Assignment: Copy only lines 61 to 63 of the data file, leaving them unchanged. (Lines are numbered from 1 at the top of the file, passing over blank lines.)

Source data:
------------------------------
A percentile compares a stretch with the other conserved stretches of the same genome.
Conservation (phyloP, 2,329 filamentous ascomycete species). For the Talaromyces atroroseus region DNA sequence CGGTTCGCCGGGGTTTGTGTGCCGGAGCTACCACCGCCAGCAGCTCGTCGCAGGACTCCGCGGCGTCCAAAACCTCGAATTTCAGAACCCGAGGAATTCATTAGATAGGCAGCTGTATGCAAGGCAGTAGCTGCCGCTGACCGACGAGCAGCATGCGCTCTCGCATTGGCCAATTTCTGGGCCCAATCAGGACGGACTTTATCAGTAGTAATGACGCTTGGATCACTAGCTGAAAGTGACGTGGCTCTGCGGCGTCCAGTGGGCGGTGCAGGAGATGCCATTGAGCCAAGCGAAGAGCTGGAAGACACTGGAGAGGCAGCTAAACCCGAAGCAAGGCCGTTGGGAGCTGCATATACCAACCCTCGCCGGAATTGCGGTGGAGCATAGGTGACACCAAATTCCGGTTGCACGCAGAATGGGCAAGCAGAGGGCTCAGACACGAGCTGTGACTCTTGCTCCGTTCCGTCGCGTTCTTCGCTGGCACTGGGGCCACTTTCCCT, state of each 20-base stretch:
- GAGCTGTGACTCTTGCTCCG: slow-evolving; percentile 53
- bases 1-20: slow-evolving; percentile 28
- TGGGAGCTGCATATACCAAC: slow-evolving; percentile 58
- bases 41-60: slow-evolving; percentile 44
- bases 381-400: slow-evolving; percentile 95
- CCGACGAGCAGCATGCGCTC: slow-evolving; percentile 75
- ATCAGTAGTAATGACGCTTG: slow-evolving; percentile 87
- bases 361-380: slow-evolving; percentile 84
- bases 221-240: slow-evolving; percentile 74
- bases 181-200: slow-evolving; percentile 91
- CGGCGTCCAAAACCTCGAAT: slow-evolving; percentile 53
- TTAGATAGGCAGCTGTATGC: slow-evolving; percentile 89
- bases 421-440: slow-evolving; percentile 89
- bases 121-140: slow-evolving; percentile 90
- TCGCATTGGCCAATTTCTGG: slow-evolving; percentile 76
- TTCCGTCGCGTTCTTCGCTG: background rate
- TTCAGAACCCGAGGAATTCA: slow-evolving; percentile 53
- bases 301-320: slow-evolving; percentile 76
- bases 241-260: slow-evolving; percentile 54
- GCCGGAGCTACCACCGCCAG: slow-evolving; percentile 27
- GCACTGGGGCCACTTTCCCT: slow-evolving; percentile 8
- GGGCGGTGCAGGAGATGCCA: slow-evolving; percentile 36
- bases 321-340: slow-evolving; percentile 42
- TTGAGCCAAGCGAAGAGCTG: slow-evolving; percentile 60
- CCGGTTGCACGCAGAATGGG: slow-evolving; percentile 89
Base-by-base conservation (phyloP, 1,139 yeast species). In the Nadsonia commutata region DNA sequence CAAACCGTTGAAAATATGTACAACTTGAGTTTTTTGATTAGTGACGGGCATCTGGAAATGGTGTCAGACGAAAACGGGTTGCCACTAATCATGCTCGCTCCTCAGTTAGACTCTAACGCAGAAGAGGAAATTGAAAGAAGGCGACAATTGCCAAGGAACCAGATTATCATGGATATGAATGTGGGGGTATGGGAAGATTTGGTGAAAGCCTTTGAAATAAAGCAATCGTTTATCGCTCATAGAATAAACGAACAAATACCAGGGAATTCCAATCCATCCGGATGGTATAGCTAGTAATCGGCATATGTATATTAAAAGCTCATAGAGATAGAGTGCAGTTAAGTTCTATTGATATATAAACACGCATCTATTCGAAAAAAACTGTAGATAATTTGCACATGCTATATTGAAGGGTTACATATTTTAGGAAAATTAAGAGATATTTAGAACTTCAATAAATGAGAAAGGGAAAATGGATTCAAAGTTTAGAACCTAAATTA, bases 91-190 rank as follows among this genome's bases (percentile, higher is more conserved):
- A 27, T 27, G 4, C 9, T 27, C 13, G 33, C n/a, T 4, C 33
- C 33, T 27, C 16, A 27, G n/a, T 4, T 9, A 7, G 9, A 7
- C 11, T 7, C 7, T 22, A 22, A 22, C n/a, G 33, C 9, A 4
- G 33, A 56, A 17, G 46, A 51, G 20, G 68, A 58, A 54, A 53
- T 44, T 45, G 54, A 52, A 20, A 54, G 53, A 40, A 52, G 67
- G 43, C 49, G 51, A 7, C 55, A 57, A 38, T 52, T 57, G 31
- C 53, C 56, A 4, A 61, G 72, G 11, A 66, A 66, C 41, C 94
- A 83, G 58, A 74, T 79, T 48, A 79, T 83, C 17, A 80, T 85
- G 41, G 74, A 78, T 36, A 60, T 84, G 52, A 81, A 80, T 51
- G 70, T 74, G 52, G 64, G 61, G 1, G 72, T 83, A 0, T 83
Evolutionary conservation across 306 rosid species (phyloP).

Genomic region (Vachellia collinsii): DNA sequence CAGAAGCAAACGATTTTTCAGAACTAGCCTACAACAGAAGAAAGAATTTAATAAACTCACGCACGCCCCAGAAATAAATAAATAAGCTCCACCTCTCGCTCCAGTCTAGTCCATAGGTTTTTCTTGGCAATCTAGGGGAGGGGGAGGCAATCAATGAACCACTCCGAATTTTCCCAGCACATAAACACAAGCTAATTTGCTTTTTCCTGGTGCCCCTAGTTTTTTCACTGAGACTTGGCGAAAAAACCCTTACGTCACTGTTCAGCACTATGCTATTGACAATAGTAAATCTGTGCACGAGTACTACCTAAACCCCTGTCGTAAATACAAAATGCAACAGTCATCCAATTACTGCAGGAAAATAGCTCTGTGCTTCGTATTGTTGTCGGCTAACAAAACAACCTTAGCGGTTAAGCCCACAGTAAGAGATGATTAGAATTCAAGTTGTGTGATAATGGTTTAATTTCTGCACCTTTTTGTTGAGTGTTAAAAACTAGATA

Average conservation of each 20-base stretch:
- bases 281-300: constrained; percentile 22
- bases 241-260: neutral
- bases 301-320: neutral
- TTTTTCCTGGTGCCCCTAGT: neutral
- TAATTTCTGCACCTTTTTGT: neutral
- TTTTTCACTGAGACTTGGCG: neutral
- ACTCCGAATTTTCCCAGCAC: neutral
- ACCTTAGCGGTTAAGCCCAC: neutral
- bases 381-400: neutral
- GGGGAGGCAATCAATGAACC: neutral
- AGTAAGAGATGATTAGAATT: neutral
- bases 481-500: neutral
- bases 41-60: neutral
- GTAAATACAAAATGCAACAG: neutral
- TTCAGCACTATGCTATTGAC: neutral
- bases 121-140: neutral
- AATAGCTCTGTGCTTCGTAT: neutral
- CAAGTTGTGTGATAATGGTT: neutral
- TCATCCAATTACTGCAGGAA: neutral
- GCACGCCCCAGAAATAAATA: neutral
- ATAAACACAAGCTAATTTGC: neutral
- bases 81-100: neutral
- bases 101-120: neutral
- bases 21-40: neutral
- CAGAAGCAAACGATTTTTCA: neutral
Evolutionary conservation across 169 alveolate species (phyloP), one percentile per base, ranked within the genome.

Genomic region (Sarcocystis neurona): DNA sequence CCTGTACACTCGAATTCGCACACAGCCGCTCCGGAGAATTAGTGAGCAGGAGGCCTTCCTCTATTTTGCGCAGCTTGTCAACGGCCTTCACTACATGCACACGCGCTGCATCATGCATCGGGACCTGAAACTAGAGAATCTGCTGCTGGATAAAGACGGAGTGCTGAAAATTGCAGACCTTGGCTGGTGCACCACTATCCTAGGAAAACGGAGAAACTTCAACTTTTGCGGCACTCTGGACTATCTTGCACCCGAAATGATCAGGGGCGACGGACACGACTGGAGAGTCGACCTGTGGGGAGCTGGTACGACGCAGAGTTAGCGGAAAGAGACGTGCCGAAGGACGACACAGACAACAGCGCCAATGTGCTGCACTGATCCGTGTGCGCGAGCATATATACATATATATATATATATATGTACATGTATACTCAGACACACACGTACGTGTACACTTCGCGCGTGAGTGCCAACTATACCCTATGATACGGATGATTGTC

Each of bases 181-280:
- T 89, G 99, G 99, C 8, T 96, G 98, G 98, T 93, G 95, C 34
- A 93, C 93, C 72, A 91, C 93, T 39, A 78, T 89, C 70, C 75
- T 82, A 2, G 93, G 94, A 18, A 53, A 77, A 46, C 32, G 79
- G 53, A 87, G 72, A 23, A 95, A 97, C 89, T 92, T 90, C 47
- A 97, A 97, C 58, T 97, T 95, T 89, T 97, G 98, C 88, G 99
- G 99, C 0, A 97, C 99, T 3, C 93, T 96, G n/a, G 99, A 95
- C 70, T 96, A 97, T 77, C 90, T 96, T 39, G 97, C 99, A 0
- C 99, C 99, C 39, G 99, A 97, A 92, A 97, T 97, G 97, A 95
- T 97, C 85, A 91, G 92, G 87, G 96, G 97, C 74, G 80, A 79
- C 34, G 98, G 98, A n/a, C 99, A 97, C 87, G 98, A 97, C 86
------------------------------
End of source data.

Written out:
- GCACGCCCCAGAAATAAATA: neutral
- ATAAACACAAGCTAATTTGC: neutral
- bases 81-100: neutral